The connection between stress and blood sugar we don’t talk about enough

Today, stressful events, such as family loss or problems at work, are known to be risk factors for high blood pressure cause the onset of diabetes6. In addition, studies have shown that traumatic experiences, family chaos and behavioral problems during childhood are also linked to diabetes7.

So what explains this connection? It turns out that the main stress hormone, cortisol, causes blood sugar levels to rise8. Technically, this is an evolutionary adaptation. When we try to fight or flee, we immediately need sugar in our blood to fuel our muscles and cells to get out of a dangerous situation.

It therefore makes sense that when we encounter a threat, our bodies do what they were designed to do: stopping digestion and other less critical bodily processes, such as repair and clean-up mechanisms, and funneling its resources to the heart, brain, and body. the muscles. The only problem arises when stress is chronic. Too much cortisol for too long can lead to chronically high blood sugar, which can contribute to diabetes and insulin resistance.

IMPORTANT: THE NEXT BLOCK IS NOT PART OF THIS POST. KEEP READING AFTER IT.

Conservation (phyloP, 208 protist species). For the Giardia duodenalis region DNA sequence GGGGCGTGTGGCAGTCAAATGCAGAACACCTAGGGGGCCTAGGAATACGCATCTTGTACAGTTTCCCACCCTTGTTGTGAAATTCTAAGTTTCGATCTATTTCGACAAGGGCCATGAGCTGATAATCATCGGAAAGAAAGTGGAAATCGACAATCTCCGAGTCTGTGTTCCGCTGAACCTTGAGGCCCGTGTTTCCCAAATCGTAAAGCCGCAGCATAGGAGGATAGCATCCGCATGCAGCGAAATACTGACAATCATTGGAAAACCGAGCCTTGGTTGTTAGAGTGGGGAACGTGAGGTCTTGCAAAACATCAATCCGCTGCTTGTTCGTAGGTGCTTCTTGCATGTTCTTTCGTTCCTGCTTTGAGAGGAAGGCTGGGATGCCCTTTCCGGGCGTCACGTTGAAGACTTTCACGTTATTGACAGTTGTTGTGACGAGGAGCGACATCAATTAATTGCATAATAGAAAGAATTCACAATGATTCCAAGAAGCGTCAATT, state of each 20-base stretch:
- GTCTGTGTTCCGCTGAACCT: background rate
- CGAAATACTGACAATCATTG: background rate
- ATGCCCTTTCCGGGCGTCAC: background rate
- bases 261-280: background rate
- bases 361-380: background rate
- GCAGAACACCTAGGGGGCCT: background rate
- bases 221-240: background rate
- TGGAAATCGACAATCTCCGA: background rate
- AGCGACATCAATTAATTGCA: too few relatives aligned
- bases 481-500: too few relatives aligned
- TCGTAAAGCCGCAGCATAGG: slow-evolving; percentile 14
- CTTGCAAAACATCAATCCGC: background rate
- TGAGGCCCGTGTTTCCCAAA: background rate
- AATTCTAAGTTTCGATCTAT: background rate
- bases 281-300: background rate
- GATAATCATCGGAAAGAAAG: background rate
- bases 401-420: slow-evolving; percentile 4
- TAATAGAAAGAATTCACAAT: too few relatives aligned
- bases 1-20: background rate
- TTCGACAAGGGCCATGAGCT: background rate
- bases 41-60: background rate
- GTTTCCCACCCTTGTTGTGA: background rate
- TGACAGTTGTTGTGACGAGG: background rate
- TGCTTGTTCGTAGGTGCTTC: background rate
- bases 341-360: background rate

If you have a blood sugar problem, I am sure that your gut feeling plays an important role in your imbalance, and that healing requires an approach that addresses both the physical causes of blood sugar imbalances, such as microbiome imbalances and excessive sugar intake – and the emotional, such as chronic stress or the effects of trauma.

Excerpt courtesy of Gut feelings: Healing the shame-fueled relationship between what you eat and how you feel. Copyright © 2023 by Will Cole. Published by goop Press, an imprint of Penguin Random House.

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